Applied Microbiology and Biotechnology

, Volume 89, Issue 6, pp 2053–2063 | Cite as

Performance of a pilot-scale continuous flow microbial electrolysis cell fed winery wastewater

  • Roland D. Cusick
  • Bill Bryan
  • Denny S. Parker
  • Matthew D. Merrill
  • Maha Mehanna
  • Patrick D. Kiely
  • Guangli Liu
  • Bruce E. Logan
Bioenergy and Biofuels

Abstract

A pilot-scale (1,000 L) continuous flow microbial electrolysis cell was constructed and tested for current generation and COD removal with winery wastewater. The reactor contained 144 electrode pairs in 24 modules. Enrichment of an exoelectrogenic biofilm required ~60 days, which is longer than typically needed for laboratory reactors. Current generation was enhanced by ensuring adequate organic volatile fatty acid content (VFA/SCOD ≥ 0.5) and by raising the wastewater temperature (31 ± 1°C). Once enriched, SCOD removal (62 ± 20%) was consistent at a hydraulic retention time of 1 day (applied voltage of 0.9 V). Current generation reached a maximum of 7.4 A/m3 by the planned end of the test (after 100 days). Gas production reached a maximum of 0.19 ± 0.04 L/L/day, although most of the product gas was converted to methane (86 ± 6%). In order to increase hydrogen recovery in future tests, better methods will be needed to isolate hydrogen gas produced at the cathode. These results show that inoculation and enrichment procedures are critical to the initial success of larger-scale systems. Acetate amendments, warmer temperatures, and pH control during startup were found to be critical for proper enrichment of exoelectrogenic biofilms and improved reactor performance.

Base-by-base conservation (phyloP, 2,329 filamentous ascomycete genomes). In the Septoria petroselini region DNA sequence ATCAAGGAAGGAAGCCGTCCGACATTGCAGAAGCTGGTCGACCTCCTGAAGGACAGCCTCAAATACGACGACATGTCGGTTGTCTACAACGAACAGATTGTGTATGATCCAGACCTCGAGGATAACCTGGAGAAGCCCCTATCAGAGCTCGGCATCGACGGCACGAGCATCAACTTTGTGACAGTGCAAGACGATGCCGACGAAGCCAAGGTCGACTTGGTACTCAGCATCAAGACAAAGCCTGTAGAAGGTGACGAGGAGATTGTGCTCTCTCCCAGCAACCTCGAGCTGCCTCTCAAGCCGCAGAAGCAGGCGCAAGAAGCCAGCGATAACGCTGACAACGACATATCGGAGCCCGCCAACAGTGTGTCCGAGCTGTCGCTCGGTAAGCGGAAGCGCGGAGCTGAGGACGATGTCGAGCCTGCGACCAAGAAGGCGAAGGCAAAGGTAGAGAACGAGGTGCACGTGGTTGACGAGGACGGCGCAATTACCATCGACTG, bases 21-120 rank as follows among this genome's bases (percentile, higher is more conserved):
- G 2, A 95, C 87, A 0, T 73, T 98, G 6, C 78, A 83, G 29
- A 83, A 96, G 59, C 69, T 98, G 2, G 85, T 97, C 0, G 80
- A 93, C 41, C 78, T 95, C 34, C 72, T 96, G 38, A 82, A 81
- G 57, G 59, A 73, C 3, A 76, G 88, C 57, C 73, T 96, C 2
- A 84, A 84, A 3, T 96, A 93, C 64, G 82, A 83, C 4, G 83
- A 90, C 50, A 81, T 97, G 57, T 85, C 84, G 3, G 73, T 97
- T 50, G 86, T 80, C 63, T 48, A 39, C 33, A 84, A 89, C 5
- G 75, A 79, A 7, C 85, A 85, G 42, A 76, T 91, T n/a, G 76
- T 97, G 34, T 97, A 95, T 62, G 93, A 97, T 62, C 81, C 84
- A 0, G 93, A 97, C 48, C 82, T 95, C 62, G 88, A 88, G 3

Keywords

Biohydrogen Biomethane Bioelectricity Microbial electrolysis cell Bioenergy 

Notes

Acknowledgments

We thank Andy Hoxsey, Sheldon Parker, Lynn Wantanabe, Stephanie Litty, and the maintenance crew of the Napa Wine Company for their tremendous support throughout this project. The authors also thank Nielson Construction for their expertise, patience, and flexibility during reactor construction and operation. This research was supported in part by Air Products and Chemicals, Inc., and the Paul L. Bush award administered by the Water Environment Research Foundation.

Supplementary material

253_2011_3130_MOESM1_ESM.doc (46 kb)
Figures S1–S2 (DOC 46 kb)

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Copyright information

© Springer-Verlag 2011

Authors and Affiliations

  • Roland D. Cusick
    • 1
  • Bill Bryan
    • 2
  • Denny S. Parker
    • 2
  • Matthew D. Merrill
    • 1
  • Maha Mehanna
    • 1
  • Patrick D. Kiely
    • 1
  • Guangli Liu
    • 3
  • Bruce E. Logan
    • 1
  1. 1.Department of Civil and Environmental EngineeringPenn State UniversityUniversity ParkUSA
  2. 2.Brown and CaldwellWalnut CreekUSA
  3. 3.School of Environmental Science and EngineeringSun Yat-sen UniversityGuangzhouChina

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